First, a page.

Working at home improves employee productivity, happiness, retention

Published: Thursday, Feb. 9 2012 10:00 p.m. MST

Stephanie Giovanetti, the mother of a 12-year-old son and 9-year-old daughter, lives in Boston, works for a non-profit in D.C., and doesn't feel like she has to choose between her job and her family.

"I feel privileged to have the job that I do and I can be the mom I want to be," Giovanetti said.

Giovanetti, 39, has worked remotely for the last 10 years — her daughter has always known a home-working mom. After the kids are in school the house is quiet, and with her instant message screen open she feels connected to her co-workers who are more than 400 miles away.

Giovanetti is part of a growing trend of workers performing their jobs remotely — in cafes or on dining room tables at home.

In the United States the proportion of workers mainly working from home has almost doubled in the last 20 years. In 2010, according to the Census Bureau, 4.3 percent of the workforce worked mainly from home. The trend has been especially attractive for working moms and has enabled women to further enter the workforce while being able to actively raise their children. But combining work and home isn't new. In fact, remote work is just a further evolution in how and where work is done that over time has changed with technology and had major impacts on family dynamics.

While the trend of allowing workers flextime and flexplace is well known, there has been little real research into how it affects productivity and job satisfaction.

But recently a group of Stanford economists completed an experiment for China's largest travel agency, Ctrip, to see if call-center employees could be as productive at home. Employers at Ctrip wondered if remote employees might be the answer to high-rent Shanghai office space.

The experiment is the first of its kind, according to the economists, who published a paper titled "Does Working from Home Work? Evidence from a Corporate Experiment."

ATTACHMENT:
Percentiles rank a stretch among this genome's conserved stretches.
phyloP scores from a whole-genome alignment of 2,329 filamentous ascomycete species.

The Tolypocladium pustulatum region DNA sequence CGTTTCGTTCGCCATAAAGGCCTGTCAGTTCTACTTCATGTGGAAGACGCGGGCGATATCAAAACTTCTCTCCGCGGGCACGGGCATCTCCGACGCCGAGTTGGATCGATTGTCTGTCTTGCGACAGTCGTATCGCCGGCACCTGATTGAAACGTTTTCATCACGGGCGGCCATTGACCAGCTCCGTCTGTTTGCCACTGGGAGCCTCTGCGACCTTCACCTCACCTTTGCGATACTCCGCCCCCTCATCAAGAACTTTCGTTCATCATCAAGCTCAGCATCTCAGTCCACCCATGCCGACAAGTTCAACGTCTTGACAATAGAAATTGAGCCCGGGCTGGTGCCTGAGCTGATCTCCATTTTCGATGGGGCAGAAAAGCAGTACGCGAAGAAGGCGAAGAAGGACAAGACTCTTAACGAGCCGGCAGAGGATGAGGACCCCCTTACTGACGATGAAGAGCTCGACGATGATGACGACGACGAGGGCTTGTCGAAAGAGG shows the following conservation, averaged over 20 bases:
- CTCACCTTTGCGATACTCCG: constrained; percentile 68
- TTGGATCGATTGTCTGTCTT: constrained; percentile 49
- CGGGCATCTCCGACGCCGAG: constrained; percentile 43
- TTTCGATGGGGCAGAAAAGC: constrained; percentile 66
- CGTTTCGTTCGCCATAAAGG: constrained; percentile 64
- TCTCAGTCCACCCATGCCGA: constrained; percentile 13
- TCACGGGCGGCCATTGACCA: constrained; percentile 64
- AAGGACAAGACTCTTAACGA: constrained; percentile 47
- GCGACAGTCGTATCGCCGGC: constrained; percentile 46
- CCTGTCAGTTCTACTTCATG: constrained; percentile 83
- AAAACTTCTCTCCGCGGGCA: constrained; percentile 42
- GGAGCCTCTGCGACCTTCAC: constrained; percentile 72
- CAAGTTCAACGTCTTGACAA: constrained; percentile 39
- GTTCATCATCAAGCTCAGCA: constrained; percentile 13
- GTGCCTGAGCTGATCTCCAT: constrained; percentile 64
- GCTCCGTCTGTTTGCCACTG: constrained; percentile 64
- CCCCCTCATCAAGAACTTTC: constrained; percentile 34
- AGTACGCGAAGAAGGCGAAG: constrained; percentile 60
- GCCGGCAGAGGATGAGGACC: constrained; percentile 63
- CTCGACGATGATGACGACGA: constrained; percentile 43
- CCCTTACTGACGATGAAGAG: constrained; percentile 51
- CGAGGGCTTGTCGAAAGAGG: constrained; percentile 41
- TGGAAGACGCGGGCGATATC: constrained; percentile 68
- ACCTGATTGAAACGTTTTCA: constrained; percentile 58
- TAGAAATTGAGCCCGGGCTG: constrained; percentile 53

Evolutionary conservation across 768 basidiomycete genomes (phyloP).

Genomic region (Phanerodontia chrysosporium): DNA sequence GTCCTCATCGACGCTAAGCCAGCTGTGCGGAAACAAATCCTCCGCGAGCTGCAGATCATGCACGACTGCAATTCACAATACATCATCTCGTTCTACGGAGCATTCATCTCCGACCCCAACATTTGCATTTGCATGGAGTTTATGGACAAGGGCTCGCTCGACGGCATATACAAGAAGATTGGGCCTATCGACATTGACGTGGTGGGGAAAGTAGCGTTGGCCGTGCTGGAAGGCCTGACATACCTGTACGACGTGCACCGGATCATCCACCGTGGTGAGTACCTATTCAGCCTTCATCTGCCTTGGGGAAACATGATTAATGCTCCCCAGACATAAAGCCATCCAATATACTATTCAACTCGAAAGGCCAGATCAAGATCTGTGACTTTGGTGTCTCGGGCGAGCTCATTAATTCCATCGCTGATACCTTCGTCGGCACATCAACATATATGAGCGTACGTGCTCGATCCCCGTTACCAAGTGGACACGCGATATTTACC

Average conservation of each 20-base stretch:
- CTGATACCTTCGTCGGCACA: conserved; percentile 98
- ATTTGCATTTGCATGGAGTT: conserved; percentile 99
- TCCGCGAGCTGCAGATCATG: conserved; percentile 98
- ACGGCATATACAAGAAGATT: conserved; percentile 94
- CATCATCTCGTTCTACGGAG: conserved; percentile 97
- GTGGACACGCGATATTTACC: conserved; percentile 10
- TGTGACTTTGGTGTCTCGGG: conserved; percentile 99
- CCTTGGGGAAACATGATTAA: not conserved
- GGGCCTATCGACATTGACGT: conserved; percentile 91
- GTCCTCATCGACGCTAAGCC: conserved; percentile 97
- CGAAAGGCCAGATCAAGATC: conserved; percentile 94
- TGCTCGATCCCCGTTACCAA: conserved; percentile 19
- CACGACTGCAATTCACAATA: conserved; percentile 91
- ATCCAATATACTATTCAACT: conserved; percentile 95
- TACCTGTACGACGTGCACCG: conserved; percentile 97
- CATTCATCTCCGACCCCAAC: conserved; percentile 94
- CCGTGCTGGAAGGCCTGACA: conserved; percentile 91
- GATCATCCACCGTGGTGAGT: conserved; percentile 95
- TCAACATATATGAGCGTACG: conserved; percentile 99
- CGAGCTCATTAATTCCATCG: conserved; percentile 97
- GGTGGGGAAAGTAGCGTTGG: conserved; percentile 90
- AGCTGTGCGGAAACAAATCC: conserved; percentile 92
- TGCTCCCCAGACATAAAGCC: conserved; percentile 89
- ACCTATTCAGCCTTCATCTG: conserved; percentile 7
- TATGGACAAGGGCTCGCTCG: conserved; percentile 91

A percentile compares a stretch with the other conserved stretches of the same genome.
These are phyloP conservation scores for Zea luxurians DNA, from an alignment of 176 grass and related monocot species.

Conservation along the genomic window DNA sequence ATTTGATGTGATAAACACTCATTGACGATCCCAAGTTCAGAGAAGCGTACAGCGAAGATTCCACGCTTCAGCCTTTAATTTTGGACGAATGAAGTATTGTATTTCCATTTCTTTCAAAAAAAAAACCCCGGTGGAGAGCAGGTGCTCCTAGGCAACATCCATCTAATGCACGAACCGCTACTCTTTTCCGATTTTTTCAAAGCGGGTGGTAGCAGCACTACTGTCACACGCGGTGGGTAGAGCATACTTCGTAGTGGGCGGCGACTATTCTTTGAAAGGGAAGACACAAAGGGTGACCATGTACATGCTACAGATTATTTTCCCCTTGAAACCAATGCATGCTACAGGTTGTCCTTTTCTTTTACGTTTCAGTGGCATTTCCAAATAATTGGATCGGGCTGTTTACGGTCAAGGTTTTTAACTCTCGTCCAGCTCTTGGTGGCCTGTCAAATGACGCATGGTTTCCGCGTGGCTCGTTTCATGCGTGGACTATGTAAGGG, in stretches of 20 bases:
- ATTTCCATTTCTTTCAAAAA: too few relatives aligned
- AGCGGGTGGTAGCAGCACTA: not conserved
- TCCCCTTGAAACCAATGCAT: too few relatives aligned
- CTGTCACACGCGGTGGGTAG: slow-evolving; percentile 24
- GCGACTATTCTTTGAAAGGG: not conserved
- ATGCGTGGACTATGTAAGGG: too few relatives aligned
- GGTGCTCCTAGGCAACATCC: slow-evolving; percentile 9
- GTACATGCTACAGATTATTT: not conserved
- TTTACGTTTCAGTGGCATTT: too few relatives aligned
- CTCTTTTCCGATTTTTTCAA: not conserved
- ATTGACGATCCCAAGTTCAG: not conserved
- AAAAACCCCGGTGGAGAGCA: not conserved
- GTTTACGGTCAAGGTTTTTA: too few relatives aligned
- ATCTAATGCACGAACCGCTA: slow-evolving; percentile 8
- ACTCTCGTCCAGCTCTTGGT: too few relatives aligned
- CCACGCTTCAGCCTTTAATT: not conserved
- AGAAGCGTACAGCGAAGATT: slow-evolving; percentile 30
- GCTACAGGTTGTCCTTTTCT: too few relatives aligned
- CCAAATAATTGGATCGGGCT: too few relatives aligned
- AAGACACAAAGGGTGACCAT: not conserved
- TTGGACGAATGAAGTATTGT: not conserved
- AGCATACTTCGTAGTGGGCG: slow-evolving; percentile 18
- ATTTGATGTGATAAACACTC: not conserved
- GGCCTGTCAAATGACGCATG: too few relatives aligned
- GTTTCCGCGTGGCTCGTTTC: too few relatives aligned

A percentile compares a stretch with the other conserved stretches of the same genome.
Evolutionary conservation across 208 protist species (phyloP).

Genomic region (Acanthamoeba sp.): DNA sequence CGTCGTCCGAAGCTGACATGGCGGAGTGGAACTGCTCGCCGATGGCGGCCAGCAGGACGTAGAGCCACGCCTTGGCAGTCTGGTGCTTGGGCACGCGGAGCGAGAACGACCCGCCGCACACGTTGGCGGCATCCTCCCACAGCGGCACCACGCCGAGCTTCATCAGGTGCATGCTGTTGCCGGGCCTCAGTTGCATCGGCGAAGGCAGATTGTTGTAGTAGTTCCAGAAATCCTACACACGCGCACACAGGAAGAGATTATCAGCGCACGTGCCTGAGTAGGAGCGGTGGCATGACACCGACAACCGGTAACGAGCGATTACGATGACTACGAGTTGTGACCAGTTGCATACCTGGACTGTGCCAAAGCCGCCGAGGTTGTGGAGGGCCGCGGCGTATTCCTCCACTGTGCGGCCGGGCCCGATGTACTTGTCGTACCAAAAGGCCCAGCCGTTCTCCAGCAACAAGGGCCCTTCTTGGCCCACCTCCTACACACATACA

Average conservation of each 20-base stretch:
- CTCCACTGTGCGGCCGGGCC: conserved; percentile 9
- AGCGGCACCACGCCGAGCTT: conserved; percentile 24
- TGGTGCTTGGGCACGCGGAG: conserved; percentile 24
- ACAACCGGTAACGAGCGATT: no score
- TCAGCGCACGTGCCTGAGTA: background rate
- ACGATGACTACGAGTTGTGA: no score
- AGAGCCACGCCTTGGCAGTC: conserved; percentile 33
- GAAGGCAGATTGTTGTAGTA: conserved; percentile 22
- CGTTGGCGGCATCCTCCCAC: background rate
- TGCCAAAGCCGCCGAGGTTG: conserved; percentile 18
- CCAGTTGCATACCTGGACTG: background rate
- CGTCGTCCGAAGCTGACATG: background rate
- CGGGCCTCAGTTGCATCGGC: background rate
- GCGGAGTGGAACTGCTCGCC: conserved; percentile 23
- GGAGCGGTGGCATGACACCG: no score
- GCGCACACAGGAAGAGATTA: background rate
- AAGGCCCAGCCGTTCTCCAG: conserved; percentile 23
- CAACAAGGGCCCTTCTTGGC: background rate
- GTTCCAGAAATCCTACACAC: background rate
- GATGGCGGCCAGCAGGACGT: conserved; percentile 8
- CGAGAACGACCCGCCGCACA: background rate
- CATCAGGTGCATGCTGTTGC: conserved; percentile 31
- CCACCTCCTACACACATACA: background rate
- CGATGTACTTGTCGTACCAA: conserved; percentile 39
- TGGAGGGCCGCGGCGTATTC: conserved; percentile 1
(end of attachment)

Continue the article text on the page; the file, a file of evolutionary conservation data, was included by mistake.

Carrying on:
The results for those who worked at home were outstanding, showing their productivity increased by 12 percent. About two-thirds of that productivity gain came from working more, as they took fewer sick days and missed less work due to commuting. Another third of the gain came from a quieter working environment, according to the authors.

Not only were they more productive, home workers were happier, and the number of workers who left the company during this time fell by 50 percent compared to those who selected to stay in the office.

At the end of the experiment, Ctrip decided to offer the option to work from home to the entire firm.

Why more people do not work from home is still a question.

The fact that a company sought research about remote work might reflect industry's uncertainty on expanding the practice.

Jenny Ying, an author of the study and a Stanford economist, noted that not all jobs lend themselves to remote work.

"You can't ask a waitress to work from home," Ying said.

The best jobs for remote work are either monotonous or very creative tasks — accountants or painters.

Steve Horwitz, an economist at St. Lawrence University, said employers might worry about monitoring the work done by employees out of the office. To make working away from your boss successful, Horwitz thinks it is important to have a concrete, visible and easily measured product. University professors do much of their work, not including teaching, outside of the office — but their tenure depends on the easily measured output of research papers.

Being in an office also provides workers with a unique social atmosphere.

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